Deep in the heart of Shoreditch, in a tiny basement that can just about squeeze in the 300 invited guests; inhumanly beautiful twin sisters, Alejandra and Claudia Deheza fight their way to the stage. They are followed by two other dudes (including the most French looking non-French man I have ever seen) and what follows is a 45 minute wall of thoroughly engaging noise, full of swoons and sighs.

School of Seven Bells released the underrated highlight of 2008, Alpinisms, to a small but enthusiastic group of hipster dreamers. Now with the imminent release of second album, Disconnect from Desire, they find themselves with a great deal more hype and expectation.

To be blunt, the new album doesn’t quite deliver. The catchy melodies and electronic edge of Alpinisms has been replaced by a homogenised blandness. However here in the flesh, where 6 of the 8 tracks showcased are taken from Disconnect from Desire, they unexpectedly proved achingly absorbing. The sweltering temperature probably helped; if the audience didn’t move, it melted.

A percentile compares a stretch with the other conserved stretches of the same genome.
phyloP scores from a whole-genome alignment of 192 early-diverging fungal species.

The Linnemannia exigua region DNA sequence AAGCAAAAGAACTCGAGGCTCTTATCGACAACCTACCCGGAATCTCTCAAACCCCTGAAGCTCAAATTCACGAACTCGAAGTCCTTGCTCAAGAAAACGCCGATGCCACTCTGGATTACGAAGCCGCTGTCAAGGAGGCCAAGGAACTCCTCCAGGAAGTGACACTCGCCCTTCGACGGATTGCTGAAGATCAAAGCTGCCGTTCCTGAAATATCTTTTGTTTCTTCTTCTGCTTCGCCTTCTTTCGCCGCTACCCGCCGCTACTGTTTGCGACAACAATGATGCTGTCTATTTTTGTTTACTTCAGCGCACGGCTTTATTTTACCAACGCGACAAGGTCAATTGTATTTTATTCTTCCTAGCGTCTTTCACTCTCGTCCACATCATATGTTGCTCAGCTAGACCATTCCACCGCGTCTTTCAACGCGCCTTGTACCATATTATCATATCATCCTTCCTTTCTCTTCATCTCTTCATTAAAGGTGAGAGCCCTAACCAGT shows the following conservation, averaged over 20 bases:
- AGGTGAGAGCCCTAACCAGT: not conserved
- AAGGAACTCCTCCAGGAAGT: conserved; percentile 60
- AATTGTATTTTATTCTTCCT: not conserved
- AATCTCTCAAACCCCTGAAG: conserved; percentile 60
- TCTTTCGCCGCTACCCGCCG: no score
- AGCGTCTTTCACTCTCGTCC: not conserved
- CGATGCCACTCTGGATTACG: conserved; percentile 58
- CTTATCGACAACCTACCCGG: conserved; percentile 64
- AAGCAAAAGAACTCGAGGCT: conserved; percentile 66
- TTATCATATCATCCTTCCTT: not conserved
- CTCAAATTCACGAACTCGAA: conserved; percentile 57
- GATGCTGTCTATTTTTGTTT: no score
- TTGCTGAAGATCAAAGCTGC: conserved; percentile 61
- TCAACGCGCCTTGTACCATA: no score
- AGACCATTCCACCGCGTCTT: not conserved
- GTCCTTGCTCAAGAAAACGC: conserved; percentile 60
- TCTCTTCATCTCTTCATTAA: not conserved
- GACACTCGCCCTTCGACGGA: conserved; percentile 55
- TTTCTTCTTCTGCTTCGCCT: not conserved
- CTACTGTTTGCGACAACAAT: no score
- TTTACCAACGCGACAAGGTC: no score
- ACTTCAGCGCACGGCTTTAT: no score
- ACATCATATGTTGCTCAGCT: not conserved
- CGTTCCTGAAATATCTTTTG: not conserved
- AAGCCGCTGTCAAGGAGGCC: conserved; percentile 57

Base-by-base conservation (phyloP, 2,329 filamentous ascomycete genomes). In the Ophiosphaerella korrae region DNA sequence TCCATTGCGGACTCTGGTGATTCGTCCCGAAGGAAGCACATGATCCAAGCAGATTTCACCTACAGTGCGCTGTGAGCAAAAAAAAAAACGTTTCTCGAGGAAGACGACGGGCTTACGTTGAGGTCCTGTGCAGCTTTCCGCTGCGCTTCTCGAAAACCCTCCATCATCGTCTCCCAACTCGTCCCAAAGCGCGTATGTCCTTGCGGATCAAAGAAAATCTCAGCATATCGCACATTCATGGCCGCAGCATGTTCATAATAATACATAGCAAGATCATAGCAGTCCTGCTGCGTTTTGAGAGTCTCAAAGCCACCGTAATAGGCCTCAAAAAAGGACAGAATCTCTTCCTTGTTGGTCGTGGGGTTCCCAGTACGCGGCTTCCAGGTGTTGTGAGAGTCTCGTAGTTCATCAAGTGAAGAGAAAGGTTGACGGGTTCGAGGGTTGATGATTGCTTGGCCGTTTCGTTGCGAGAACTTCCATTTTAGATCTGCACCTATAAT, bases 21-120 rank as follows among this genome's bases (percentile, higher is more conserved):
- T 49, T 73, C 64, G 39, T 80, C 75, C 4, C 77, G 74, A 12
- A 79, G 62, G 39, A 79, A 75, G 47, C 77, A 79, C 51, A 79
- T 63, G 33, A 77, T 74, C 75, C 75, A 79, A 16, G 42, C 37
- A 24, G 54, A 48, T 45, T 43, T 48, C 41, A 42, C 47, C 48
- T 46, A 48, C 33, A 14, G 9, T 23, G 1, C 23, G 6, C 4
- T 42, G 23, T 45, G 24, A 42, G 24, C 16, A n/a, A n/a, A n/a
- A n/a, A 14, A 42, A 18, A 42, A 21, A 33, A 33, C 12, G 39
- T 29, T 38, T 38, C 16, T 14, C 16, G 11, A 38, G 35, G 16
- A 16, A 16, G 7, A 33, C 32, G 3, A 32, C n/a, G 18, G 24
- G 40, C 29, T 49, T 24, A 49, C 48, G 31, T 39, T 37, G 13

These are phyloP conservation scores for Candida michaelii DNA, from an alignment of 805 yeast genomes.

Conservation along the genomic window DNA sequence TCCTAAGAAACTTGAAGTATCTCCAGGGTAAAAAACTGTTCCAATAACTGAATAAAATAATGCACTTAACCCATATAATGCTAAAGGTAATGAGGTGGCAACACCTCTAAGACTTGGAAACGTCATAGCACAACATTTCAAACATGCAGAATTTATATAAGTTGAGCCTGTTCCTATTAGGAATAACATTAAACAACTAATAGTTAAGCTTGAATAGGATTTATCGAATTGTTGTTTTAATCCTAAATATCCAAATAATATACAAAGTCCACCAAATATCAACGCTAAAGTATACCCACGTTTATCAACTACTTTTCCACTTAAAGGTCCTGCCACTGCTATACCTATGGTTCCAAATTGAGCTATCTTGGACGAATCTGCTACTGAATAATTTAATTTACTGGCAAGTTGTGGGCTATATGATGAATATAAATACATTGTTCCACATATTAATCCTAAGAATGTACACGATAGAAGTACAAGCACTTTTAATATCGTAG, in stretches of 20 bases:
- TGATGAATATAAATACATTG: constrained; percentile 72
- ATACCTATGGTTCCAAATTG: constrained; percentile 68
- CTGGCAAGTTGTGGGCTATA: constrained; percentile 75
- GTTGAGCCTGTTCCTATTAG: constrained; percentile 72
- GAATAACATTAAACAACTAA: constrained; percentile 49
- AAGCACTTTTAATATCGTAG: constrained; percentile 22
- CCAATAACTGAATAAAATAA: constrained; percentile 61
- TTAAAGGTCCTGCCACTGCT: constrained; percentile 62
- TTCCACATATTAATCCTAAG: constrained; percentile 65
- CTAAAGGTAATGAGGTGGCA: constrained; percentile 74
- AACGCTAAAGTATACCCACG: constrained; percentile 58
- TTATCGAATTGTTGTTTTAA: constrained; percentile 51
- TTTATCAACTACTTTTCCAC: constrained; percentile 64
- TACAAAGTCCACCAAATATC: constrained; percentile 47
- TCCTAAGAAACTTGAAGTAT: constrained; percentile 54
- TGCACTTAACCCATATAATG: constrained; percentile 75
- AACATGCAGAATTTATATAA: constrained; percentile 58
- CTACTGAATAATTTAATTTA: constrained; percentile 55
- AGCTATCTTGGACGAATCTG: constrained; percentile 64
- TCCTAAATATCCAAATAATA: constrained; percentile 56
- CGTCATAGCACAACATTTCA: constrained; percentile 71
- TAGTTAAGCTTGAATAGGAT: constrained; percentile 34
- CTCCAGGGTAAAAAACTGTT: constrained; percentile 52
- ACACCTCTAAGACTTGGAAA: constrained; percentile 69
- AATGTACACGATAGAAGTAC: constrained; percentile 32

School of Seven Bells are enthusiastically received, and are a hypnotic and humble presence. Benjamin Curtis, the driving force behind the project, is all shirt-open, guitar bravado. The faux new-age symbol that forms the cover of the new album is etched in biro on his chest and he paints a largely unfashionable character, but he is satisfyingly dynamic and in full concentration, as are the Deheza sisters. Keyboardist, Claudia drinks a tumbler of whiskey on the rocks that’s bigger than her own head.

The songs shimmer brightly and there’s a good sense that they’ve earned their emotional connections with the crowd. On a bigger scale this will be a much more effective experience, still though even here in this sweaty intimacy, the songs come alive in a way that they really ought to have done on record.

Words and Pictures: Christopher Ratcliff


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